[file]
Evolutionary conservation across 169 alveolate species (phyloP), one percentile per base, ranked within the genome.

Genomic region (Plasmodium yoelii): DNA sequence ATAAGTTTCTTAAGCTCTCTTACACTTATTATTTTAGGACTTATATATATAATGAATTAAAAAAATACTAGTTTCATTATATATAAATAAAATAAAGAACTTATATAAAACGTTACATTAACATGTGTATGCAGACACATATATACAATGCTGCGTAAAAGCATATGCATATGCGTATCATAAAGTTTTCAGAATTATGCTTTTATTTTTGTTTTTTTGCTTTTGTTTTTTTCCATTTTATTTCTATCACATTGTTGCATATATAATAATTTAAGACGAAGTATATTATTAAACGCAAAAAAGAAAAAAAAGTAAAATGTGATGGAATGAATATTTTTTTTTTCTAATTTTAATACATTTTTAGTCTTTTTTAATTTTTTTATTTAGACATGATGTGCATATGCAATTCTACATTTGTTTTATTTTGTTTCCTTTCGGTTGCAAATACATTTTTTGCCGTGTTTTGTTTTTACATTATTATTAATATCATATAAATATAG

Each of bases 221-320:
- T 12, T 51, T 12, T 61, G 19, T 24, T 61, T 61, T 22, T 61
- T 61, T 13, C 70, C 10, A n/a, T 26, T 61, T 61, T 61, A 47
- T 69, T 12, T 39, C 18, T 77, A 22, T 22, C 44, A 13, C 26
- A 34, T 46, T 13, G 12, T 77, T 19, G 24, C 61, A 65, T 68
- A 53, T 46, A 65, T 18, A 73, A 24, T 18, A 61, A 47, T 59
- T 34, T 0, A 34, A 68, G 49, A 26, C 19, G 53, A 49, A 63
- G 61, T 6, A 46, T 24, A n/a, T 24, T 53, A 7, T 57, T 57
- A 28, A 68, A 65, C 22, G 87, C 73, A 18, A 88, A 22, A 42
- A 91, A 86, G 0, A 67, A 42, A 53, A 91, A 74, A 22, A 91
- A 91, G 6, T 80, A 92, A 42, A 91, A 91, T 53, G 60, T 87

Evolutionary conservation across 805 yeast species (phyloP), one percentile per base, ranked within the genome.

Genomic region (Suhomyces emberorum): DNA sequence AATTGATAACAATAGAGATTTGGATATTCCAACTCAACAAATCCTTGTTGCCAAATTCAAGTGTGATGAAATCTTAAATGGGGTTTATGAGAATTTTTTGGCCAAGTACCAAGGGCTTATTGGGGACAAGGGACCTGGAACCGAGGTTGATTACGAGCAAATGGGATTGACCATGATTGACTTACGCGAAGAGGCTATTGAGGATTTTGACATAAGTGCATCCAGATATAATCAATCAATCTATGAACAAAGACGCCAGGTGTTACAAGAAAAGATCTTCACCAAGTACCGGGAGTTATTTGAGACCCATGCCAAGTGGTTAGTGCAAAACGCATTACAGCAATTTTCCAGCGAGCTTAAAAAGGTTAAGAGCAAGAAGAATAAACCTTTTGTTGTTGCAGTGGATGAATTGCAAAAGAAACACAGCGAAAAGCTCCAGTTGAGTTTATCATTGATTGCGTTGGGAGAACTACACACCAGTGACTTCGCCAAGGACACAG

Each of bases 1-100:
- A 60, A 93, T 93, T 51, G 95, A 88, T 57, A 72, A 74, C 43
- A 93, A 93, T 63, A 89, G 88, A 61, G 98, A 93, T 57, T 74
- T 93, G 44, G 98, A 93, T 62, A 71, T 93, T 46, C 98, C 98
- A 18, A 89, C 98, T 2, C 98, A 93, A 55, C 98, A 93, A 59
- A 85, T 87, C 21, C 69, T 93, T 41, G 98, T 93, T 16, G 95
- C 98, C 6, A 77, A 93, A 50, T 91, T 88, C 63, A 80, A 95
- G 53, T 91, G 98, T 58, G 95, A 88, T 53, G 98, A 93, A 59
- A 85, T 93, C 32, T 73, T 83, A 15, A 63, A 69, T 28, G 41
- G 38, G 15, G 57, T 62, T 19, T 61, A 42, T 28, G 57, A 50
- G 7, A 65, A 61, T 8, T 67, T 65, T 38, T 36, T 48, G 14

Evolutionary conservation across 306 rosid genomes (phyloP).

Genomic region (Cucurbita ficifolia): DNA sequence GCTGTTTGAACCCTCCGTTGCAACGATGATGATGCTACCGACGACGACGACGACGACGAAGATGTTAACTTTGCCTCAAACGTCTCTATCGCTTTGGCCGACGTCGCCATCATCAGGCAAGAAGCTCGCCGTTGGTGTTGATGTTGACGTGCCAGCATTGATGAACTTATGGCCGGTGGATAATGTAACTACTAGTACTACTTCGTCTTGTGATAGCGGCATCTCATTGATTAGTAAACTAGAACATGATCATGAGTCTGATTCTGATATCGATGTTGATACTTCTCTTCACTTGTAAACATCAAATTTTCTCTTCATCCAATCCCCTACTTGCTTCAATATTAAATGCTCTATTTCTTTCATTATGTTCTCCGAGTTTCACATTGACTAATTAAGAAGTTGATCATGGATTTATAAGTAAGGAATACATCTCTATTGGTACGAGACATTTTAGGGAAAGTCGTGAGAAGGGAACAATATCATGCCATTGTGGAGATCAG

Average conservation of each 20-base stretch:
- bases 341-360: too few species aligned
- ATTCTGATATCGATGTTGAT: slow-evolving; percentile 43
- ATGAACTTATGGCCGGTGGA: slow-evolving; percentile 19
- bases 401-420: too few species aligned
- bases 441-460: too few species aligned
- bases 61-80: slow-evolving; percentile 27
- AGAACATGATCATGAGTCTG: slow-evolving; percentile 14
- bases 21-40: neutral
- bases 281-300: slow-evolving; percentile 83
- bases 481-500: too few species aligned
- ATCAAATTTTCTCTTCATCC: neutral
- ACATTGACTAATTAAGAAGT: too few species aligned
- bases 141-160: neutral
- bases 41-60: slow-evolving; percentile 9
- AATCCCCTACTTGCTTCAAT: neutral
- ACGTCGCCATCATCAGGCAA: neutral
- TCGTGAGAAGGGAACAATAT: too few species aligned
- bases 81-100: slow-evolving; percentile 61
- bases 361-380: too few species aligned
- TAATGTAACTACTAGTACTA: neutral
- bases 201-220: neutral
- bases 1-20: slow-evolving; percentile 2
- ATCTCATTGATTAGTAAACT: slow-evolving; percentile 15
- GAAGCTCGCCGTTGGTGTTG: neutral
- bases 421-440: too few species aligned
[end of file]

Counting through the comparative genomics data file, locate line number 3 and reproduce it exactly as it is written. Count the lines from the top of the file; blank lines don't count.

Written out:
Each of bases 221-320: